Google just bought Nest for $3.2 billion cash, and that means the startup’s early investors Kleiner Perkins Caufield Byers and Shasta Ventures have struck it rich. Multiple sources say Kleiner invested $20 million in Nest and got a 20X return to pull in $400 million. [Update: Meanwhile, the deal returned “almost all” of Shasta’s second $250M fund.]
Nest didn’t disclose the size of its Series A and B rounds or who invested how much. That makes it’s hard to pinpoint who earned what on the sale of the home automation startup that sells smart thermostats and smoke detectors.
Shasta and KPCB funded all of Nest’s Series A round back in September 2010, just a few months after the connected device startup was founded. Then in August 2011, they both participated in Nest’s Series B, which also included Google Ventures, Lightspeed Venture Partners, Intertrust, and Generation Investment Management.
Multiple sources say Kleiner Perkins was Nest’s biggest investor, and was able to invest $20 million in Nest across the A and B rounds. Our sources say the $3.2 billion cash price Google paid for Nest will generate a 20X return for KPCB — which matches the 20X multiple Fortune’s Dan Primack heard from a source. The money came from 2010’s $650 million KPCB XIV fund, which means Kleiner returned over 60% of the fund with just its Nest investment. The treasure should also boost the status of KPCB partner Randy Komisar, who sourced the investments and sat on Nest’s board.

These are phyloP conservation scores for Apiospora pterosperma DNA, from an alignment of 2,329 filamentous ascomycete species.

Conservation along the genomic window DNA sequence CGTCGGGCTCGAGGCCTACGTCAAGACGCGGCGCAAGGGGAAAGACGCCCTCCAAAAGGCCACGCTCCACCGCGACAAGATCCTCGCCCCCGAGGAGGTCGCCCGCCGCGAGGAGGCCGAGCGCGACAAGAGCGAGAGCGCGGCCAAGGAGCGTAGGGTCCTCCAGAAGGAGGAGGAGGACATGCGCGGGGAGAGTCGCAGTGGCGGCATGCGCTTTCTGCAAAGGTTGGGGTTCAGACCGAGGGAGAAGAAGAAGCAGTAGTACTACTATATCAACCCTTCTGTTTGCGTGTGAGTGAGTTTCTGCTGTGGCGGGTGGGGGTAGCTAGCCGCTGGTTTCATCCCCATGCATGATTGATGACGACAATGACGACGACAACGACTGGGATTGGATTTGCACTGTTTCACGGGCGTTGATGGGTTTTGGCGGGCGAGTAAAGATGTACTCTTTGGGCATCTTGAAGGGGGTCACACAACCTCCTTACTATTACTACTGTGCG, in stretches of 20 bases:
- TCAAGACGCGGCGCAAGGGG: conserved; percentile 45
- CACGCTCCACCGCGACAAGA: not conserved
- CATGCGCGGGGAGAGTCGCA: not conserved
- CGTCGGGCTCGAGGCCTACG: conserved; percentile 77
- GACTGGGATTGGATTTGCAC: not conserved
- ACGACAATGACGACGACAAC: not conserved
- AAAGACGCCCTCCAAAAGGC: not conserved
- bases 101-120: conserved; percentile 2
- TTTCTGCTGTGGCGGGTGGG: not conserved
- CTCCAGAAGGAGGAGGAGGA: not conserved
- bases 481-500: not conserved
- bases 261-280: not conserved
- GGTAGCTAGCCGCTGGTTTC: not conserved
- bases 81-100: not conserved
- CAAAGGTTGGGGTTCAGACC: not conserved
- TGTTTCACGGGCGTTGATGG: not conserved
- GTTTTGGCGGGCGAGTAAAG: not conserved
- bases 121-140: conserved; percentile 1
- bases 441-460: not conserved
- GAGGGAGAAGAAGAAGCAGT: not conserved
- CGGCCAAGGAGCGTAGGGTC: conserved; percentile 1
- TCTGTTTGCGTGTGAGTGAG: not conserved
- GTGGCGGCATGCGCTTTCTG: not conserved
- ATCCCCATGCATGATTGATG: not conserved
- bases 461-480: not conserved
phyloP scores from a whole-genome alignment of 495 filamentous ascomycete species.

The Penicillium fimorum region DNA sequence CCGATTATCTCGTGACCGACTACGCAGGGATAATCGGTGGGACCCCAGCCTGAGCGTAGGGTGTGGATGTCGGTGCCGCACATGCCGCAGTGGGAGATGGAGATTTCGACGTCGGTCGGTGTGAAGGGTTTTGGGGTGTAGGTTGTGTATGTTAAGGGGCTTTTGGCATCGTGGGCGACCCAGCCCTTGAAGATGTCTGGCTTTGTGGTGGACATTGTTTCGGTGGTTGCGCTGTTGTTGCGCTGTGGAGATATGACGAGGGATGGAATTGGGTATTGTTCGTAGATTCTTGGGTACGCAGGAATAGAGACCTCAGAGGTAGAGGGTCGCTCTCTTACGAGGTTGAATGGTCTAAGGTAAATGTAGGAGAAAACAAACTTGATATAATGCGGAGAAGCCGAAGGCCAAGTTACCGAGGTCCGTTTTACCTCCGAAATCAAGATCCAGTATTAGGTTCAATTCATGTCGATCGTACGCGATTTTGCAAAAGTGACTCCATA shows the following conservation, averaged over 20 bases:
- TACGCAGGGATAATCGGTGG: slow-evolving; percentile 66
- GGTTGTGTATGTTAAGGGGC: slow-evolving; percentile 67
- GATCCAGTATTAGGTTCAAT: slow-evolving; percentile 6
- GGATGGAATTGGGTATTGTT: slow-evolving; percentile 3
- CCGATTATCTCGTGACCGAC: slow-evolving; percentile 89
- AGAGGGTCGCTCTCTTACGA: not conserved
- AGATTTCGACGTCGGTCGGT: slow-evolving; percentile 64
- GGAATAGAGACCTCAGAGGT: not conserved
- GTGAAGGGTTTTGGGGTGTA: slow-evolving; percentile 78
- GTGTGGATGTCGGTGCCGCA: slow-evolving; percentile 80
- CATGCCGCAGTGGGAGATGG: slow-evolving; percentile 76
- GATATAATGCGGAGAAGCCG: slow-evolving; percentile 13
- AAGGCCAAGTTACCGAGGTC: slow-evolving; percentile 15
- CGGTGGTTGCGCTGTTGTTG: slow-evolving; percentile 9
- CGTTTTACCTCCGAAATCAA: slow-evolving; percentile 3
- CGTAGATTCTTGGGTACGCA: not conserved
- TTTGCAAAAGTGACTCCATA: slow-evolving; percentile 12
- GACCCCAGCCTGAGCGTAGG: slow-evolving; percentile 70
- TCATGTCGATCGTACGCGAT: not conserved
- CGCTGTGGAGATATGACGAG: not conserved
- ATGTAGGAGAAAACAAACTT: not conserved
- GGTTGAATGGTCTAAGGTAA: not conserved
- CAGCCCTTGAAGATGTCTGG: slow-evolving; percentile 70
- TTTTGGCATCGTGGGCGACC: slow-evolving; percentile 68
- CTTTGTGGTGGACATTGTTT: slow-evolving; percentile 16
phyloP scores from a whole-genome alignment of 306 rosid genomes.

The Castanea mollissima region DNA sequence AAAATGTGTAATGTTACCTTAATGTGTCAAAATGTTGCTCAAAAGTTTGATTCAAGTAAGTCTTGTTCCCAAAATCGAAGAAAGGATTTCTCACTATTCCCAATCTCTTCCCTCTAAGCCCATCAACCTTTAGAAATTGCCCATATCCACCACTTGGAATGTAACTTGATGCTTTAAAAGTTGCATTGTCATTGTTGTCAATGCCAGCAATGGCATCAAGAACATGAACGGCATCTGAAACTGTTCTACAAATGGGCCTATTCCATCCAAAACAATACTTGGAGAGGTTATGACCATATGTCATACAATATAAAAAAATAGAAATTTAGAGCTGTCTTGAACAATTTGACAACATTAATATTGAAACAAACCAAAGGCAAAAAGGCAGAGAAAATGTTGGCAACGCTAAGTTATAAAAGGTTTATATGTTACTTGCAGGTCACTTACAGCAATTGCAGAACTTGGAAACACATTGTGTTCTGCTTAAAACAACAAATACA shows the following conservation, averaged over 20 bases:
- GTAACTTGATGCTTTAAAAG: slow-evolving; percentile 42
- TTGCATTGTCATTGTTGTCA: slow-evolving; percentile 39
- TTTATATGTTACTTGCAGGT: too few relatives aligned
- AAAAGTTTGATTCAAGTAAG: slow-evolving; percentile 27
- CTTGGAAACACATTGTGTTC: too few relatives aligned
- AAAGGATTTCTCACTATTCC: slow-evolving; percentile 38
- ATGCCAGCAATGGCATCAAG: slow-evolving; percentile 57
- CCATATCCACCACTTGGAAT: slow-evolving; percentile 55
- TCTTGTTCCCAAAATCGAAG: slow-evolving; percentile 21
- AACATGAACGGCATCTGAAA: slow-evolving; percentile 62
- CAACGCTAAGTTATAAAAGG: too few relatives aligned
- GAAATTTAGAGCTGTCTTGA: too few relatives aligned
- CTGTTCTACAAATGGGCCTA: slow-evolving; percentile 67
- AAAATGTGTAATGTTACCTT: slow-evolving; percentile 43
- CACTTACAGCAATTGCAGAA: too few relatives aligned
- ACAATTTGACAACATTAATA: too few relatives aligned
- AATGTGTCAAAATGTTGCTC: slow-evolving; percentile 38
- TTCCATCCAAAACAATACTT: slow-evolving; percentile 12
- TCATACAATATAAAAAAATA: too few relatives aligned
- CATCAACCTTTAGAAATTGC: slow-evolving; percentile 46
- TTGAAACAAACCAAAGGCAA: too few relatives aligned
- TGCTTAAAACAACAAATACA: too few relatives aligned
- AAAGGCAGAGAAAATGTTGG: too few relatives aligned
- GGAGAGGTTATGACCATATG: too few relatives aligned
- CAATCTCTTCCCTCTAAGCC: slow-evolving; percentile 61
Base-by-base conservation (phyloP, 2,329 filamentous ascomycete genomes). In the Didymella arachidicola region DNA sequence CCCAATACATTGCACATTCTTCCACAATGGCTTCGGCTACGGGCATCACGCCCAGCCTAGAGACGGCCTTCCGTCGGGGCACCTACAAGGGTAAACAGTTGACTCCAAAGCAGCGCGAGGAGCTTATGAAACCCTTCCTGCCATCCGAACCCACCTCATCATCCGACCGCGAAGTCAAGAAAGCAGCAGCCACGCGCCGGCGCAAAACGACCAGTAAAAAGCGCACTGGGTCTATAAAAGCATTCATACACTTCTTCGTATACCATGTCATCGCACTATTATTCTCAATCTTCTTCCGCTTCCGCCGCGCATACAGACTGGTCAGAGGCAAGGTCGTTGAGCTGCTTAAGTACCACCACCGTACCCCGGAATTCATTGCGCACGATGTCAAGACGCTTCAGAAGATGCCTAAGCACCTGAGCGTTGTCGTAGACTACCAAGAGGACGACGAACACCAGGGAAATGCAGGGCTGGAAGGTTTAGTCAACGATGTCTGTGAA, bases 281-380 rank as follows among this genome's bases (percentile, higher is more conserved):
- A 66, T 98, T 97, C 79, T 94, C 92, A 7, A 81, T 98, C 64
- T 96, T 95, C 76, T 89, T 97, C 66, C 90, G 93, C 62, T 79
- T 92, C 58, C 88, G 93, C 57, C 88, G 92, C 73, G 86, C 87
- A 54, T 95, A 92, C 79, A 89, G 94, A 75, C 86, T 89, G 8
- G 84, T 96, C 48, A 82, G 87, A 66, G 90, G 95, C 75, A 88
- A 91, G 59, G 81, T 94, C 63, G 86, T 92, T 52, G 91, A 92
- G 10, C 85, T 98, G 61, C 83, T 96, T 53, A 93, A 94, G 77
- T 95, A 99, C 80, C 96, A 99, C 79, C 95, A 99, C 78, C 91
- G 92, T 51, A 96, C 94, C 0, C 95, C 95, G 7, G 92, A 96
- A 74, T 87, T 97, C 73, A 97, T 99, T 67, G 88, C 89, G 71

The win for Kleiner Perkins Caufield Byers is reminiscent of its early home runs on investments in Google, Amazon, AOL, and Intuit in the 1990s. Recently, it’s gotten a piece of huge exits like Facebook and Twitter as well as rising stars like Square and Spotify, but not until later rounds when potential returns are much lower. But with Nest, KPCB got in on the ground floor and will reap the benefits when the acquisition by Google officially closes.
As for Shasta Ventures, today is a massive win for the firm and its managing director Rob Coneybeer, who we hear fought relentlessly to get the $250 million Shasta II fund into Nest’s Series A and B rounds.
[Update: A source familiar with Google’s deal to acquire Nest tells us Shasta’s investment will bring it enough money to return “almost all” of the $250 million Shasta II fund. That means Shasta pulled in $200 million or more from the Nest acquisition.]
The Nest deal almost surely trumps other Shasta hits like Zenprise which was bought by Citrix, and Mint which was bought by Intuit. The returns could bolster confidence in limited partners and help Shasta raise its next fund.
For the venture capital industry as a whole, the Nest acquisition may contribute to a frothy market for hardware entrepreneurs. If companies like Google are out there paying billions in cash for young startups that build devices instead of software, it may become easier for hardware tinkers to raise serious capital and move from their garage to a real laboratory.
[Additional reporting by Kim-Mai Cutler]
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